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Publication numberUS20090062562 A1
Publication typeApplication
Application numberUS 12/290,254
Publication dateMar 5, 2009
Filing dateOct 28, 2008
Priority dateSep 19, 2005
Also published asCA2619472A1, CA2619473A1, CA2619473C, EP1802568A1, EP1841726A1, EP1841726B1, US7446220, US7465826, US7470812, US7563923, US7586005, US7687656, US7851651, US7923575, US7960583, US7973196, US8212071, US20070191636, US20070197827, US20080045747, US20080051602, US20090069578, US20090069593, US20090069596, US20090069600, US20100081841, US20100324307, WO2007035789A1, WO2007035890A1
Publication number12290254, 290254, US 2009/0062562 A1, US 2009/062562 A1, US 20090062562 A1, US 20090062562A1, US 2009062562 A1, US 2009062562A1, US-A1-20090062562, US-A1-2009062562, US2009/0062562A1, US2009/062562A1, US20090062562 A1, US20090062562A1, US2009062562 A1, US2009062562A1
InventorsVinod Kumar Kansal, Brijnath P. Chaurasia, V. Govardhan Rao, Anand Prakash Tiwari
Original AssigneeVinod Kumar Kansal, Chaurasia Brijnath P, Rao V Govardhan, Anand Prakash Tiwari
Export CitationBiBTeX, EndNote, RefMan
External Links: USPTO, USPTO Assignment, Espacenet
intermediates for synthesis of (S)-Pregabalin
US 20090062562 A1
Abstract
The invention encompasses processes for the synthesis of (S)-(+)-3-(aminomethyl)-5-methylhexanoic acid, (S)-Pregabalin, and intermediates of (S)-Pregabalin.
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Claims(4)
1-24. (canceled)
25. A (S)-2-carbamoylmethyl-4-methylpentyl)carbamic acid alkyl ester of the following formula 27,
wherein R′ is a straight or branched C1-5 alkyl.
26. The (S)-2-carbamoylmethyl-4-methylpentyl)carbamic acid alkyl ester of claim 25, wherein R′ is methyl.
27-77. (canceled)
Description
CROSS-REFERENCE TO RELATED APPLICATIONS

This application claims the benefit of priority to U.S. provisional application Ser. Nos. 60/718,689, filed Sep. 19, 2005; 60/754,392, filed Dec. 27, 2005; 60/763,593, filed Jan. 30, 2006; 60/752,434, filed Dec. 20, 2005; 60/753,220, filed Dec. 21, 2005; 60/763,696, filed Jan. 30, 2006; and 60/839,947, filed Aug. 23, 2006, herein incorporated by reference.

FIELD OF THE INVENTION

The invention encompasses processes for the synthesis of (S)-(+)-3-(aminomethyl)-5-methylhexanoic acid, (S)-Pregabalin, and intermediates of (S)-Pregabalin.

BACKGROUND OF THE INVENTION

(S)-Pregabalin, (S)-(+)-3-(aminomethyl)-5-methylhexanoic acid, a compound having the chemical structure,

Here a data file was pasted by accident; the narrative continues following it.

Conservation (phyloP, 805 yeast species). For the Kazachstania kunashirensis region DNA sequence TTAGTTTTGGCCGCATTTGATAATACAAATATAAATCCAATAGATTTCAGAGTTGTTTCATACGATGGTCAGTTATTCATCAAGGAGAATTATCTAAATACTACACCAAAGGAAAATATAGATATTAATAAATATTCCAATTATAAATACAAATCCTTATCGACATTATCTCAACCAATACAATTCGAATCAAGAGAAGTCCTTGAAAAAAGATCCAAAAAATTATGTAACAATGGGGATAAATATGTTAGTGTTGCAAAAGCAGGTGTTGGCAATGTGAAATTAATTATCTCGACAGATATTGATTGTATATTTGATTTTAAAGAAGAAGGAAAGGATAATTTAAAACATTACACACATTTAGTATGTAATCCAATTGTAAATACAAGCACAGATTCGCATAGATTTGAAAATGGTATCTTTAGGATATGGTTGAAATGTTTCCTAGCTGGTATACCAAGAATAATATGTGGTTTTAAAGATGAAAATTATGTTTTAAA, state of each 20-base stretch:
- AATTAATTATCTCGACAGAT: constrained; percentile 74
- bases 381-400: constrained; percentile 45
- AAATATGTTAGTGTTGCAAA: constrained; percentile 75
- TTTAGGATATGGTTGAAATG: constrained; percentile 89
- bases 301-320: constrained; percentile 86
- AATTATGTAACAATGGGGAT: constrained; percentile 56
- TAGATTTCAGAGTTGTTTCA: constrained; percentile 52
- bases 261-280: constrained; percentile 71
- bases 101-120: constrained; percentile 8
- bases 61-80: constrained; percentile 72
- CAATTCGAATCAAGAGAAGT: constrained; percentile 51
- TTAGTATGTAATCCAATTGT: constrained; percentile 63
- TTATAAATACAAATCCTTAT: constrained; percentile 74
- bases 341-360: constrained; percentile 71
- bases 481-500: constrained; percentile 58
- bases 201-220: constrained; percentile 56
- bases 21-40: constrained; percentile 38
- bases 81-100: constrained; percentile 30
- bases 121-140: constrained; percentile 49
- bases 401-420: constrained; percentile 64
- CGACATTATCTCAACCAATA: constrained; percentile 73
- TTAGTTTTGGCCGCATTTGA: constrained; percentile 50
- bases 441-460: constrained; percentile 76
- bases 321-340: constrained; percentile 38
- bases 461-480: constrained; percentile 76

is also known as γ-amino butyric acid or (S)-3-isobutyl GABA. (S)-Pregabalin, marketed under the name LYRICA®, has been found to activate GAD (L-glutamic acid decarboxylase). (S)-Pregabalin has a dose dependent protective effect on-seizure, and is a CNS-active compound. (S)-Pregabalin is useful in anticonvulsant therapy, due to its activation of GAD, promoting the production of GABA, one of the brain's major inhibitory neurotransmitters, which is released at 30 percent of the brains synapses. (S)-Pregabalin has analgesic, anticonvulsant, and anxiolytic activity.

Several processes for the synthesis of (S)-Pregabalin are known. For example, see DRUGS OF THE FUTURE, 24 (8), 862-870 (1999). One such process is illustrated in scheme 1.

In Scheme 1, 3-isobutyl glutaric acid, compound 2, is converted into the corresponding anhydride, compound 3, by treatment with refluxing acetic anhydride. The reaction of the anhydride with NH4OH produces the glutaric acid mono-amide, compound 4, which is resolved with (R)-1-phenylethylamine, yielding the (R)-phenylethylamine salt of (R)-3-(carbamoylmethyl)-5-methylhexanoic acid, compound 5. Combining the salt with an acid liberates the R enantiomer, compound 6. Finally, a Hoffmann degradation with Br2/NaOH provides (S)-Pregabalin. A disadvantage of this method is that it requires separating the two enantiomers, thereby resulting in the loss of half the product, such that the process cost is high.

Several stereoselective processes for the synthesis of (S)-Pregabalin have been disclosed. For example, U.S. Pat. No. 5,599,973 discloses the preparation of (S)-Pregabalin using stoichiometric (+)-4-methyl-5-phenyl-2-oxazolidinone as a chiral auxiliary that may be recycled. In general, however, that route is of limited use for scale-up, principally due to the low temperature required for the reactions, the use of pyrophoric reagent, such as, butyl lithium, to side reactions, and due to a low overall yield.

Another process is disclosed in U.S. Patent Application Publication No. 2003/0212290, which discloses asymmetric hydrogenation of a cyano-substituted olefin, compound 7, to produce a cyano precursor of (S)-3-(aminomethyl)-5-methyl hexanoic acid, compound 8, as seen in scheme 2.

Subsequent reduction of the nitrile in compound 8 by catalytic hydrogenation produces (S)-Pregabalin. The cyano hexenoate starting material, compound 7, is prepared from 2-methyl propanal and acrylonitrile (Yamamoto et al, Bull. Chem. Soc. Jap., 58, 3397 (1985)). However, the disclosed method requires carbon monoxide under high pressure, raising serious problems in adapting this scheme for production scale processes.